Overall manufacturing activity in February strengthened since one month prior. New orders and production continued to grow moderately.

Single-family building permits were relatively unchanged from January to February. Home sales increased modestly while inventories dipped slightly. Local contacts noted a tight industrial market.

Arkansas corn and cotton acreages are expected to increase relative to last year, while rice and soybean acreages are expected to fall. Overall, planned acreage for the four major crops is roughly the same as in 2018. 


Louisville Zone

Economic conditions in the Louisville zone have continued to improve at a slight pace since our previous report. Contacts indicated that labor market conditions remain tight and that wage pressures have increased as a result. Manufacturers within the zone announced plans to expand facilities in upcoming months. However, some areas in southwest Kentucky have seen expansions and new investment plateau.

Kentucky real taxable sales in February increased 5 percent from a year ago. Western Kentucky auto dealers reported strong auto and service sales activity. Louisville-area auto dealers noted that March sales improved after a very slow start to the year.

Single-family building permits fell slightly from January to February. Home sales ticked up slightly while inventories dropped slightly. Contacts anticipate a robust spring market, citing the recent decline in mortgage rates that is enticing buyers.

Kentucky farmers planned to increase corn acreage by 7 percent from last year while decreasing soybean acreage by 13 percent. In aggregate, acreage for the two crops is expected to be 5 percent lower than in 2018. Western Kentucky coal production declined modestly from January to February.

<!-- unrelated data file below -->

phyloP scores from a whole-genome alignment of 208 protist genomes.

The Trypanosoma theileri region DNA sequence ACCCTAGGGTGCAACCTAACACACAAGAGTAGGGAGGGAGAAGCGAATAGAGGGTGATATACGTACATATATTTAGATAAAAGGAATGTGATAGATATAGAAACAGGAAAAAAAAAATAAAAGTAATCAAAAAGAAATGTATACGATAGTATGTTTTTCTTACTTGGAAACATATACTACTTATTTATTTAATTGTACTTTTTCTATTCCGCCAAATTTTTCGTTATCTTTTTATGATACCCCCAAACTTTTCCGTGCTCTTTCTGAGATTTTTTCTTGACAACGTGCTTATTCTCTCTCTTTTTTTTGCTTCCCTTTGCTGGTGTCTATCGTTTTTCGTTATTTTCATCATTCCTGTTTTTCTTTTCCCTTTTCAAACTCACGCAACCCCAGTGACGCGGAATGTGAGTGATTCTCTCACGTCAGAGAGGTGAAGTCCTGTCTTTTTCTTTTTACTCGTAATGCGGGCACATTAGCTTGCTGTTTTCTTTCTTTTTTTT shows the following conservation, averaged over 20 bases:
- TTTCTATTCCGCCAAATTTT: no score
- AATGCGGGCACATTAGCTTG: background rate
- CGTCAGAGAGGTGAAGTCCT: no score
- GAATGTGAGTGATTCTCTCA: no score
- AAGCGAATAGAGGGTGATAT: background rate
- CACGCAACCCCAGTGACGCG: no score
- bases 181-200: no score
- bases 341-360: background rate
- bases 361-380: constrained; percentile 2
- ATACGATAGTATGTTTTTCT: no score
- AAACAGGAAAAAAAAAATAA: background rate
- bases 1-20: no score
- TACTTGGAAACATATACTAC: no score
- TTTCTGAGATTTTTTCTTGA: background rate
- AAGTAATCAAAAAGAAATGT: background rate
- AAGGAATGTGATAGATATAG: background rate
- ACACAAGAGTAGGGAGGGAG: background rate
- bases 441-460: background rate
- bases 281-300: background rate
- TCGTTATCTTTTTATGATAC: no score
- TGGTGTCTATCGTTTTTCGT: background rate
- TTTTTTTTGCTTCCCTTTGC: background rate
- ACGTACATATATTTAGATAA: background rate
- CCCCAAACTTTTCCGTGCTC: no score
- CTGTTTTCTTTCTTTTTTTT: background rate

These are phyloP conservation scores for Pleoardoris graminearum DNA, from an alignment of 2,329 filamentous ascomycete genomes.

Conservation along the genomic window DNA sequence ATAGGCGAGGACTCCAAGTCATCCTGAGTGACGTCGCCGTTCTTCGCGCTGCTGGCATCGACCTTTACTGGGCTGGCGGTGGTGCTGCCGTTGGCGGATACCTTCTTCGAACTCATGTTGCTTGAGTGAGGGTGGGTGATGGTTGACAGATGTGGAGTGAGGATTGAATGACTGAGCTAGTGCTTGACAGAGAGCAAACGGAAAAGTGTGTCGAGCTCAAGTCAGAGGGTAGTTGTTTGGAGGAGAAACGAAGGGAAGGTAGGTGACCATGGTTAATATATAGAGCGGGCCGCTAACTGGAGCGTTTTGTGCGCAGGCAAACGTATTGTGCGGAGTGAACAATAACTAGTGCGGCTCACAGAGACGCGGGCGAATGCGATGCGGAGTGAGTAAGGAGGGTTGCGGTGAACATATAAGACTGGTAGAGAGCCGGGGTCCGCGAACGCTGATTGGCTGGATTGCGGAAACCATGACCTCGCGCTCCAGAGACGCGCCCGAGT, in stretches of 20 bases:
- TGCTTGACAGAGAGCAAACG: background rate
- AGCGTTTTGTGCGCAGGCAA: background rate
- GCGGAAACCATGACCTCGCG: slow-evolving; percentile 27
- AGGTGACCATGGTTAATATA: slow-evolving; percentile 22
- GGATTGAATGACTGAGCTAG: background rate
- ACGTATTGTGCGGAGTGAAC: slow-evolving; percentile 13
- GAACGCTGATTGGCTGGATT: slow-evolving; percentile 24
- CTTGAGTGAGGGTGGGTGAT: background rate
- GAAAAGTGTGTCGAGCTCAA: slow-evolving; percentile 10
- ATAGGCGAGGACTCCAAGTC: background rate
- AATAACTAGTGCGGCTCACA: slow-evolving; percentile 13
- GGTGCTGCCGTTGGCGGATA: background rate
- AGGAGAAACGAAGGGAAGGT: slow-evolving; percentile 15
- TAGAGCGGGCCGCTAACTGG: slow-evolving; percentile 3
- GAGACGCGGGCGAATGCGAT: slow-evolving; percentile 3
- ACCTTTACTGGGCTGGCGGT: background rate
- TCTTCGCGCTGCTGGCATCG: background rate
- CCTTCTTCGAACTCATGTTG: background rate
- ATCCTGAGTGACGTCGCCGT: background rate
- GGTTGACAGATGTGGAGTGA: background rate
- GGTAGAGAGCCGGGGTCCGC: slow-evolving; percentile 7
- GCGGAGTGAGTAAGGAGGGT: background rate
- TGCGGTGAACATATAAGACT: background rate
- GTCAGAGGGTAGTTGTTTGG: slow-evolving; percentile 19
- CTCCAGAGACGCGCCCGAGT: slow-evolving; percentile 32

Memphis Zone

Economic conditions in the Memphis zone have improved slightly since our previous report. Labor market conditions remained tight. According to local farmers, temporary workers hired through the H-2A visa program have provided much-needed labor. Reports indicate wage increases across a variety of industries. A contact in construction noted that wages have increased 5 percent from a year ago. Contacts in healthcare reported moderate price growth across most areas of their business.

West Tennessee real taxable sales in February increased 3 percent from the same time last year. Area consumers expect to spend slightly more this year than they did last year, and they have an improved outlook relative to three months prior. Auto dealers reported increased sales activity.

Memphis building permits ticked up slightly from January to February. Home sales increased modestly, while inventories continued to decline. Local contacts noted a very healthy office market but expressed concerns that there may be an overbuilding of hotels.

Tennessee corn acreage is expected to increase 15 percent relative to 2018, cotton acreage is expected to remain unchanged, and soybean acreage is expected to fall by 12 percent. Planned acreage for all three crops is 3 percent lower than last year. February coal production declined 7 percent from the prior month.


St. Louis Zone

Economic conditions in the St. Louis zone have slightly improved since our previous report. Local contacts indicated that a tight labor market has restricted hiring. There were reports of wage growth across a variety of sectors, and this trend is expected to continue through the rest of the year.

Overall manufacturing activity strengthened from a month ago and the pace of growth increased. New orders and production continued to grow moderately according to a survey of Missouri manufacturing contacts.

Local contacts in transportation reported increases in freight costs. Rail transportation has been hampered by recent flooding.

Missouri real taxable sales in February increased 9 percent year-over-year. Local retailers indicated that bad winter weather negatively affected sales. Auto dealers reported that new car sales were lower than a year ago but used car sales have been strong.

Single-family building permits were relatively unchanged from January to February. Home sales picked up slightly, while inventories dropped moderately. Contacts in construction lamented rising input costs.

Missouri farmers planned to increase cotton and rice acreages from last year, leave corn acreage unchanged, and decrease soybean acreage. Illinois farmers likewise shifted away from soybeans, planning to increase corn acreage slightly. Overall, Missouri acreage is expected to decline by 3 percent this year from 2018, while Illinois acreage is expected to remain relatively unchanged. Missouri coal production in February decreased by 3 percent from the previous month.